Ray McNiece is the author of several collections, including Breath Burns Away (Red Giant Press, 2019). The recipient of the Cleveland Arts Prize Lifetime Achievement Award in 2021, he works for both the Ohio Arts Council Arts in Education Residency Artist program and the Center for Arts Inspired Learning of Northeast Ohio. In collaboration with Heights Arts, McNiece will organize the “Poem for Cleveland Project” and create a mosaic of Cleveland voices through intergenerational and multicultural poetry workshops. These will be monthly community-based workshops established with the help of partner organizations that pair youth poets with elders to tell the story of Cleveland. The workshops will feature prompts of place created by youth poets and serve as a template to be shared virtually by the Center for the Book to help other Ohio communities create similar programs. The project will serve as a bridge between cultures, generations, and neighborhoods. It will conclude with an intergenerational reading and celebration at Cleveland Public Library’s main branch, sponsored by the Center for the Book and Heights Arts. An anthology of the work, Poem for Cleveland, will be published by Red Giant Press.

The 2022 Poet Laureate Fellows and the communities they serve are Emanuelee Outspoken Bean (Houston, TX), Cyrus Cassells (Texas), Andru Defeye (Sacramento, CA), Ashanti Files (Urbana, IL), B. K. Fischer (Westchester County, NY), Ashley M. Jones (Alabama), Holly Karapetkova (Arlington, VA), J. Drew Lanham (Edgefield, SC), Julia B. Levine (Davis, CA), Matt Mason (Nebraska), Airea D. Matthews (Philadelphia, PA), Ray McNiece (Cleveland Heights, OH), Huascar Medina (Kansas), KaNikki Jakarta (Alexandria, VA), Gailmarie Pahmeier (Nevada), Catherine Pierce (Mississippi), Rena Priest (Washington), Lynne Thompson (Los Angeles, CA), Emma Trelles (Santa Barbara, CA), Gwen Nell Westerman (Minnesota), Crystal Wilkinson (Kentucky), and Kealoha Wong (Hawaiʻi).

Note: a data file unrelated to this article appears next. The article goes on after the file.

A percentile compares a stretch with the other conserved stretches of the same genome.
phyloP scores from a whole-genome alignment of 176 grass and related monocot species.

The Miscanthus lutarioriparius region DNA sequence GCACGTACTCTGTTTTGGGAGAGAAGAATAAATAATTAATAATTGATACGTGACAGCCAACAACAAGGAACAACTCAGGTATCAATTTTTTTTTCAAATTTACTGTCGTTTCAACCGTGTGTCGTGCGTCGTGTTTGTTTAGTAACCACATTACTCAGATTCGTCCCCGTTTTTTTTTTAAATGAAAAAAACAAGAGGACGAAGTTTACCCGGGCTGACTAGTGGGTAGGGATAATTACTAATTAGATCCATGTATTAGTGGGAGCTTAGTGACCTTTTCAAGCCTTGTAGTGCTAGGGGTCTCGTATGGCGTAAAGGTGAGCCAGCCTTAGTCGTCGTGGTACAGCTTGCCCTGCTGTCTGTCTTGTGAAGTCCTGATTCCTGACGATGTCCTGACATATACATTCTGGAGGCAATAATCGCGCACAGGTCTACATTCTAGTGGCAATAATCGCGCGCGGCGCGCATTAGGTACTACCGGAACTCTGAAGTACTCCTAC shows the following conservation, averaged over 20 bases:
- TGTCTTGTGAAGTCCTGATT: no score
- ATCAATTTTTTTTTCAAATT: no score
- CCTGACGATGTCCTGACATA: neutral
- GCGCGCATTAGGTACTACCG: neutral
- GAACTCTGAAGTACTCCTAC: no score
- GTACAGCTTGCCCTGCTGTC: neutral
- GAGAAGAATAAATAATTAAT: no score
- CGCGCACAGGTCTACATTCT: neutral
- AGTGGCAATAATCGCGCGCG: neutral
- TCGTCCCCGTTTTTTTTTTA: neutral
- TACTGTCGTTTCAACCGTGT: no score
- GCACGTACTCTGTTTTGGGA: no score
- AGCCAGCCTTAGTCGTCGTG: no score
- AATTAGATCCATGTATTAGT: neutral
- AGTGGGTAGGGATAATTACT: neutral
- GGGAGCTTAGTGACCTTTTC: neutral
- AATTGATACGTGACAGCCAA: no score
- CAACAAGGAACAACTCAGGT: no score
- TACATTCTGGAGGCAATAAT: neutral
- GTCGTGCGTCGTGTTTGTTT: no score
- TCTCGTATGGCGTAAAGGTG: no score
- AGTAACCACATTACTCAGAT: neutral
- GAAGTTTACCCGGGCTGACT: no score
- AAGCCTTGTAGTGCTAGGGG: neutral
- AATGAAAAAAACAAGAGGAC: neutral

Wednesday, August 3, 2022

Literary Cleveland’s Inkubator Writing Conference: September 6 through 10

 
 
Do you write stories or poems? Want to learn more about fiction, creative nonfiction, or poetry? Looking for ways to share your story or publish your work?  
 
Check out this free writing conference

 

Literary Cleveland’s Inkubator Writing Conference is one of the largest free writing festivals in the country. Free virtual panels September 6-8 will lead up to a two-day in-person conference at the Cleveland Public Library on September 9-10.

  • Draft new writing with workshops in each genre

  • Improve your craft with talks by expert authors

  • Connect with fellow writers and publishers at events, readings,
    and a book fair

  • Learn how to publish your work with sessions on finding an agent,
    developing a book proposal, and submitting to journals


Whether you are new or experienced, dedicated or curious, and even if you don't consider yourself a writer—you should attend! In addition to fiction, nonfiction, poetry, and publishing events, there are also sessions on starting a podcast, reviewing books, posting about books on YouTube, dealing with impostor syndrome, and much more.


This conference is free to attend but registration is required. Register today before workshops fill up!


View the full schedule and register for free at: https://inkubator.litcleveland.org/ 



 

Cited...

The poet doesn't invent. He listens. ~Jean Cocteau